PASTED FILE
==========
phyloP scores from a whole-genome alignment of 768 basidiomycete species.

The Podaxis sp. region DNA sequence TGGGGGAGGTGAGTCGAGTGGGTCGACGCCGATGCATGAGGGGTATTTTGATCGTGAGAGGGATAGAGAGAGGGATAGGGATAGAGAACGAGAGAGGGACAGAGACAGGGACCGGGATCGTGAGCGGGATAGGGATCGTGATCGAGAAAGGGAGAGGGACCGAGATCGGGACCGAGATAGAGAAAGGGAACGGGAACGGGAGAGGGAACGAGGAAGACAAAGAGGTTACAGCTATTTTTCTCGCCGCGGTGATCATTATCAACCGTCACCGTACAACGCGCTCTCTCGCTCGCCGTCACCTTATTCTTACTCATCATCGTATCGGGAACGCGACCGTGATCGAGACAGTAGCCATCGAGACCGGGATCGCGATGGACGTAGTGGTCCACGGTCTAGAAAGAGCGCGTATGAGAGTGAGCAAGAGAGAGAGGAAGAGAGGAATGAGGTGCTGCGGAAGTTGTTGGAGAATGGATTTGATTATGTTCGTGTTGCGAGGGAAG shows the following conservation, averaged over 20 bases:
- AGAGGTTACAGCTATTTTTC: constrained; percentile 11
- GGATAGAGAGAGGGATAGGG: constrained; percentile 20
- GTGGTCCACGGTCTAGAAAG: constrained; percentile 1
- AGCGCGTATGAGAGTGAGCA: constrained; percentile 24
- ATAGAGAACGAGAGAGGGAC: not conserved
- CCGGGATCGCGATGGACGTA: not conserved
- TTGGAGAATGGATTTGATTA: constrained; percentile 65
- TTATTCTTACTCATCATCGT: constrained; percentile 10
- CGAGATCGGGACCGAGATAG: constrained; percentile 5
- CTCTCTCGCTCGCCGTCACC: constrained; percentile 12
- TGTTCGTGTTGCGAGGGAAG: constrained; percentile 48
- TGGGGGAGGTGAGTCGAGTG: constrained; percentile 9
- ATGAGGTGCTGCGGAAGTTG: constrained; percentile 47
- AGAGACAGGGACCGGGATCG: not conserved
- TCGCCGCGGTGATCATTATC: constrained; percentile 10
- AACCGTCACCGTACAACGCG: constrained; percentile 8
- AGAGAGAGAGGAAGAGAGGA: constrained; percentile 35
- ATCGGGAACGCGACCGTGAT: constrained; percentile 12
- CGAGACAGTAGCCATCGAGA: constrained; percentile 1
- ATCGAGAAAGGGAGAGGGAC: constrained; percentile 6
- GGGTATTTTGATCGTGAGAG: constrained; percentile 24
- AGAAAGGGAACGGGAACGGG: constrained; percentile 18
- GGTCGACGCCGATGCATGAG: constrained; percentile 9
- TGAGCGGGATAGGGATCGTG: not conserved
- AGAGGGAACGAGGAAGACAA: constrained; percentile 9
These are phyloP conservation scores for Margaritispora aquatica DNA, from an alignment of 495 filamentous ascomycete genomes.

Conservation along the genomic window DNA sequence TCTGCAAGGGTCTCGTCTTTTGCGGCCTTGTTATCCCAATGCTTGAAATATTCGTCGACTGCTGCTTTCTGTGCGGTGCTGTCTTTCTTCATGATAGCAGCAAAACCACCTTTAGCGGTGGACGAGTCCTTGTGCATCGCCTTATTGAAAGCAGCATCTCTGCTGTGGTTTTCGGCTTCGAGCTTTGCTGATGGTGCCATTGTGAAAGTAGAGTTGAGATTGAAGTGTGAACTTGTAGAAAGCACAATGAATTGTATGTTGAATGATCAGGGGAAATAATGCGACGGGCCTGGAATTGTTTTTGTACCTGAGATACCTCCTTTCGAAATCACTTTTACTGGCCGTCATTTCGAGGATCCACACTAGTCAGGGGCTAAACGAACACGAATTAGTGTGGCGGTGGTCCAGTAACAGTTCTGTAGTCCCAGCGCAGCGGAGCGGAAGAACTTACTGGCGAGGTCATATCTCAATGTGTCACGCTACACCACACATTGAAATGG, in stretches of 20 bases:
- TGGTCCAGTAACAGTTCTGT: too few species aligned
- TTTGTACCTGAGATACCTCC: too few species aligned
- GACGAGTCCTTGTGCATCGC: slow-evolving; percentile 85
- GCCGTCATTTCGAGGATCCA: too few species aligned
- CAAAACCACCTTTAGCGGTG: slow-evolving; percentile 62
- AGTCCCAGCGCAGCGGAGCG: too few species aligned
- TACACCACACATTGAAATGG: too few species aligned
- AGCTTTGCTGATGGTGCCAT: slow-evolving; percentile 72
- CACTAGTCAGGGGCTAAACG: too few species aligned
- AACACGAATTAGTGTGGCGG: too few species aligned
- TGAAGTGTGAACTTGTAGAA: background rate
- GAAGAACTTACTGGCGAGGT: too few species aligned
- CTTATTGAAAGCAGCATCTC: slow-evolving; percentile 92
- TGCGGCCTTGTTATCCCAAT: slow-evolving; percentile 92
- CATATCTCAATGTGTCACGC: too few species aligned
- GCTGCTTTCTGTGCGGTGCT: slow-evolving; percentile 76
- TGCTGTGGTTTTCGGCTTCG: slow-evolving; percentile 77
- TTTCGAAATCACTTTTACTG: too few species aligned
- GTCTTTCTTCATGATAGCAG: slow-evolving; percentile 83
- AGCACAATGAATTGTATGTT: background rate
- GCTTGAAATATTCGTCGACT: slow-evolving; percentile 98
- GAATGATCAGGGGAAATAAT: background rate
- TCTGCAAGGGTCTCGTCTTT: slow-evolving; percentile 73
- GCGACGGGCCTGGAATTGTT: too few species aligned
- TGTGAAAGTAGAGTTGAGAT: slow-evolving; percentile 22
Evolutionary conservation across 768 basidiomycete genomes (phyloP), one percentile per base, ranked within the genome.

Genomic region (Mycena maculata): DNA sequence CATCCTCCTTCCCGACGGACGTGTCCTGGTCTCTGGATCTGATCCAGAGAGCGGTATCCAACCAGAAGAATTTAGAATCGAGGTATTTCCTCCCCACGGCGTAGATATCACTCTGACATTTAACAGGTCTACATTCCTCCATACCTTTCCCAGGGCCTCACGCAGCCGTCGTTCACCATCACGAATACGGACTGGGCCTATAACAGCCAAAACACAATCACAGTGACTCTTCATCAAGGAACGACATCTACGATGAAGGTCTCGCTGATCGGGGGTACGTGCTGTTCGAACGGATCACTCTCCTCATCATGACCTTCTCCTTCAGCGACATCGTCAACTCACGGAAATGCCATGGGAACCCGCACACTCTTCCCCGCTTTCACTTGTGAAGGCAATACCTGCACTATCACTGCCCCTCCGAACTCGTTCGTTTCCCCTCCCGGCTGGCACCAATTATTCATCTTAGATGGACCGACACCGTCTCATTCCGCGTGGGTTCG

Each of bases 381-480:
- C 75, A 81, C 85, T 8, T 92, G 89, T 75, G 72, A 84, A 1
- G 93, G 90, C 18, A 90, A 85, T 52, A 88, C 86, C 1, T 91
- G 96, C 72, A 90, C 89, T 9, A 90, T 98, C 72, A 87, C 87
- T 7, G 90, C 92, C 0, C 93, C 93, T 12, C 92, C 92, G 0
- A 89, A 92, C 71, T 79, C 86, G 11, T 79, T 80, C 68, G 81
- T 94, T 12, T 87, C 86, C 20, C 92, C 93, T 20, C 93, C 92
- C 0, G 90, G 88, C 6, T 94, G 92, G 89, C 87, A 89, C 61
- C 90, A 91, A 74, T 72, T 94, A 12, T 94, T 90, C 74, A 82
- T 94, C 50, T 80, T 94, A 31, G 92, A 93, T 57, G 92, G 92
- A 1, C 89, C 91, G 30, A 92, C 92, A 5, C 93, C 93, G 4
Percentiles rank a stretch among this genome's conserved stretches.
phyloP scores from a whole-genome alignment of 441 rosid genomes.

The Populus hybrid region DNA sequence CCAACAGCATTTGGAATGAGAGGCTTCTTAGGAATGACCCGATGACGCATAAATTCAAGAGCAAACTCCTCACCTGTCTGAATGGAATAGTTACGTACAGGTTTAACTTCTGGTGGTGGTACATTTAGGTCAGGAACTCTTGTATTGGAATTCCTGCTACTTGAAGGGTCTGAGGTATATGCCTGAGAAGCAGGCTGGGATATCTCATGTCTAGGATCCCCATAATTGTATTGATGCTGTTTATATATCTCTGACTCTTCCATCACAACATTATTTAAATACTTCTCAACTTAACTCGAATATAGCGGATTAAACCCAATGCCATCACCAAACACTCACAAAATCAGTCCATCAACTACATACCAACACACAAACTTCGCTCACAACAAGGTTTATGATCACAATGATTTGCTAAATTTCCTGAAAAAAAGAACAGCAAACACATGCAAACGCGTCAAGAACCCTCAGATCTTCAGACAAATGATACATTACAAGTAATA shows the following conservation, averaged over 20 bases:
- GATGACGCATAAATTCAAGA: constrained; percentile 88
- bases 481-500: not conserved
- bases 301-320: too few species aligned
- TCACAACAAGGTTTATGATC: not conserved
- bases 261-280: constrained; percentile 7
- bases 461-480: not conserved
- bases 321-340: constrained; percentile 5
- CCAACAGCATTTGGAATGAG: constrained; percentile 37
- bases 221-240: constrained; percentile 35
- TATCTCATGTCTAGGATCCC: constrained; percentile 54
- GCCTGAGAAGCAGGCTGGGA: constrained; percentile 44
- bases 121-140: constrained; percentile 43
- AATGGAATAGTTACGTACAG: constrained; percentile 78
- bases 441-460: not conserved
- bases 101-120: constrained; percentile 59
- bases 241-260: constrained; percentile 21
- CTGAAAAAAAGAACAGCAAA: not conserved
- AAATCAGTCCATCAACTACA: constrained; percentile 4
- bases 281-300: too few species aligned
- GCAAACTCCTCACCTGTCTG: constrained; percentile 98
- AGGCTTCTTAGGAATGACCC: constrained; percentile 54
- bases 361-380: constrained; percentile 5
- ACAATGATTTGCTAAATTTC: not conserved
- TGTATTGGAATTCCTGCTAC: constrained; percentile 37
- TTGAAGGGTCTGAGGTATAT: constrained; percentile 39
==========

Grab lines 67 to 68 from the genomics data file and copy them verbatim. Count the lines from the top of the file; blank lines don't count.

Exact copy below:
- A 1, C 89, C 91, G 30, A 92, C 92, A 5, C 93, C 93, G 4
Percentiles rank a stretch among this genome's conserved stretches.